MEXICO - During 2011 consumer pork prices in Mexico increased 4.6 per cent, writes Fernando Ortiz.
The upward trend in pork prices has continued in 2012. The first quarter showed a raise of 9 per cent over year-ago levels while carcass prices increased 23+ per cent and hog prices went up 8.5 per cent (see figure 1). Current hog price in Mexico is 24 pesos (85.69¢/lb liveweight).
Source: Confeporc, SNIIM, 2012
The increase in pork prices through the last year and the continuation of the same trend this year have given strong incentives to increase imports of hams (the most relevant Mexican pork meat import) increase 15 YOY (see figure 2). This upward trend is in contrast with 2011 pork imports, which dropped around 10 per cent YOY.
Source: Sagarpa, 2012
The augment in imports during 2012 has eliminated some price pressure. However pork prices (at the consumer level) and hog prices have increased around 5 per cent YOY. Feed cost loosed some momentum at the first 2 quarters of 2012 making hog producers more profitable. Also some producers (a few ones) with stocked grain or producers planting their own grain have been moderately profitable this year.
As we have reported in the past Mexican pork is gaining access into international markets such as Japan, the US, South Korea and China. Disease-free recognition remains one of the key barriers for the industry but as science-based discussions continue, the door for Mexican origin pork and pork offal exports will widen. Recently, the National Service of Health, Food Safety, and Food Quality (SENASICA) announced that the China Quality Supervision, Inspection and Quarantine General Administration (AQSIQ), approved the health chart that will enable four Mexican establishments to ship pork to China.
The four Federal Inspection Type (TIF) establishments granted access are located in the State of Sonora and will be eligible to export chilled or frozen pork cuts (not offal at this time). Industry sources indicate that contractual requirements will likely dictate that the product be ractopamine (Paylean) free. Mexican industry members are now analyzing the opportunities to see whether they can produce to Chinese requirements. Mexican industry sources report that per capita consumption in China is around 45 kilograms while Mexican per capita consumption is estimated at 14 kilograms.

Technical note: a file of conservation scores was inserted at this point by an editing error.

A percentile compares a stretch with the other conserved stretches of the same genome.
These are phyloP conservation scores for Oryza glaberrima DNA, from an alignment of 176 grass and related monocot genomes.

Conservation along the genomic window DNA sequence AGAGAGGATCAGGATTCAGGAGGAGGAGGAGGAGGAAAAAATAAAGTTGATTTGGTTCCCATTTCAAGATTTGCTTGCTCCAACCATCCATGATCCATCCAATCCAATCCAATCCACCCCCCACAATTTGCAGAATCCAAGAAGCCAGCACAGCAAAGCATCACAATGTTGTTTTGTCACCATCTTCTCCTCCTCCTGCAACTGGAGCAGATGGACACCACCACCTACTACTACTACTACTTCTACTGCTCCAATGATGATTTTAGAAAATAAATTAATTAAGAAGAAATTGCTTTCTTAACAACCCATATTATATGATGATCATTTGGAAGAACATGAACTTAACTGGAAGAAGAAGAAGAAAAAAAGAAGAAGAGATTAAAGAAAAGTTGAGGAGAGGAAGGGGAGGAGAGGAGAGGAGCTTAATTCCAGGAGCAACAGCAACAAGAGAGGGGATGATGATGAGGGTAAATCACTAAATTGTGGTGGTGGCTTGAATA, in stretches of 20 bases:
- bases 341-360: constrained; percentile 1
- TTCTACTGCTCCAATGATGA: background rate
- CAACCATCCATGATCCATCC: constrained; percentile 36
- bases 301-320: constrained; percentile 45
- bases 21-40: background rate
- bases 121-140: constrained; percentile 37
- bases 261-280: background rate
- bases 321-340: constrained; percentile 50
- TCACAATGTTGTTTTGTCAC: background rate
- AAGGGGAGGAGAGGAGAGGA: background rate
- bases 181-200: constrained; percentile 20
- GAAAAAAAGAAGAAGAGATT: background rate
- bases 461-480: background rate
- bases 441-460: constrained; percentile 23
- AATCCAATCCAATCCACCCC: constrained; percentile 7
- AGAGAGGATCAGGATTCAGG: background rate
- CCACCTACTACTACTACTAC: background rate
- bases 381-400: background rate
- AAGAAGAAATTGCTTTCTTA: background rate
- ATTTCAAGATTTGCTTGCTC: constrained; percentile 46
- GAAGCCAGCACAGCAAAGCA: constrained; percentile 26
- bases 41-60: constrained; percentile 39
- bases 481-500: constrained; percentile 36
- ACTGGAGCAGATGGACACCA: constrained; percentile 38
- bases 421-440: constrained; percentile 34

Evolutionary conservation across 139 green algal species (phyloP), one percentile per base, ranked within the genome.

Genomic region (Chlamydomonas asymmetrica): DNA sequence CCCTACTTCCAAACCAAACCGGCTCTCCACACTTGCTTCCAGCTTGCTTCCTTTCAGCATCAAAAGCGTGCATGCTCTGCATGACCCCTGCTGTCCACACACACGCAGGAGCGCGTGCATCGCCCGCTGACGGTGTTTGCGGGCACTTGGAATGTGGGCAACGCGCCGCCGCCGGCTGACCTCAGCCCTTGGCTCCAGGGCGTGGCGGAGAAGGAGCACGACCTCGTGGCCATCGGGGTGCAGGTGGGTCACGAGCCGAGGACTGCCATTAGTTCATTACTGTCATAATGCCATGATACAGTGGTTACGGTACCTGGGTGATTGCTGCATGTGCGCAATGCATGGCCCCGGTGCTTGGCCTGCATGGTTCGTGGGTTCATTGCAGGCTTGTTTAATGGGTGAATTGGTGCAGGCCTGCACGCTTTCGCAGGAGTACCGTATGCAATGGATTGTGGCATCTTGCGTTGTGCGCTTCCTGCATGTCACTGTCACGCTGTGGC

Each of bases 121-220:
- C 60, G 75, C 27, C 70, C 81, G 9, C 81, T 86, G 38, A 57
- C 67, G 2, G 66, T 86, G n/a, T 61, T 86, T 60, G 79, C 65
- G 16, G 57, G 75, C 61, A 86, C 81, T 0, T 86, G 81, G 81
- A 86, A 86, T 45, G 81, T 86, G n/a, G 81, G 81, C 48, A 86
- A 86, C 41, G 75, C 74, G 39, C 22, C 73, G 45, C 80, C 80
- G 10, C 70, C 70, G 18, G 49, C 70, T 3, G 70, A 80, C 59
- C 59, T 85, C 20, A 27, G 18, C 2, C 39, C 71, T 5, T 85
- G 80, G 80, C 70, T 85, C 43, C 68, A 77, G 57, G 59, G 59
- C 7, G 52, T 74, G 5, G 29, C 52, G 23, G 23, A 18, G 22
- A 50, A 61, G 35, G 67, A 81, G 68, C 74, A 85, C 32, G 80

The Japanese Ministry of Agriculture recognizes that Sonora, Baja California, Chihuahua, Sinaloa, and the Yucatan are free of classical swine fever (CSF) and are eligible to ship pork meat from Mexican origin swine to Japan. Recently, Japan recognized a TIF establishment located in the State of Jalisco as eligible to supply pork —one of the most important pork producing states in Mexico— and it is likely that Mexico will request Japan authorize an additional 24 TIF pork slaughter and processing establishments.
In the meantime, Mexico is expected to continue exploring foreign market niches for high quality Mexican pork meat while expanding exports to what the industry considers are established markets. However, given that Mexico is a net importer, the United States will continue to be its major foreign supplier.
While free disease is a must for exporting pork, the producers have other challenges to fight beside too. The priority number one in Mexico’s pig production is definitely to get more benefits from the same units they already have. Efficiency must be the name of the game if they want to keep on the market in tough times.
Today’s average cost of production in Mexico (for a good producer) is around 21.50 pesos/kg (US$74.86¢/lb) with liveweight prices fluctuating between 20 and 23 pesos (US$0.70 and $0.80/lb), the swine units should be highly productive to go beyond the breakeven roof.
A really good sow unit in Mexico should be getting some 24 pigs per sow per year. They take from here their own “replacement gilts”.
Unfortunately most of the genetic companies in this market do not care about the quality of the final product when they offer “to close a herd” as an internal multiplier. The problem is that all of these producers (good producers, in general) are losing money by producing a really bad quality of pigs to the market. So they are sacrificing quality (and money) for getting supposedly high health in their herds. Genesus on the other hand had proven to have the total package for providing both high health and excellent performance and quality on the hogs going to the market.
Calculations on this issue show us loses of about US$10 per sow per year, and this is just on the side of poor quality animals hitting the market. On top of that we have to calculate added loses like less pigs per sow, slow growth, more days to the market, etc. that easily would add other $20+ per sow per year.
|Genesus Global Market Report
Prices for the week of July 16, 2012
(Liveweight a lb)
|USA (Iowa-Minnesota)||81.79¢ USD/lb carcass||60.53¢|
|Canada (Ontario)||1.49¢ CAD/kg carcass||55.09¢|
|Mexico (DF)||24 MXN/kg liveweight||85.69¢|
|Brazil (South Region)||3.18 BRL/kg liveweight||69.39¢|
|Russia||70 RUB/kg liveweight||$1.03|
|China||14 RMB/kg liveweight||$1.02|
|Spain||1.31 EUR/kg liveweight||79.02¢|
|Vietnam||38,500 VND/kg liveweight||83.92¢|
|South Korea||4,300 KRW/kg liveweight||$1.81|
To find out more about Genesus Genetics, please take the time to visit their website at www.genesus.com .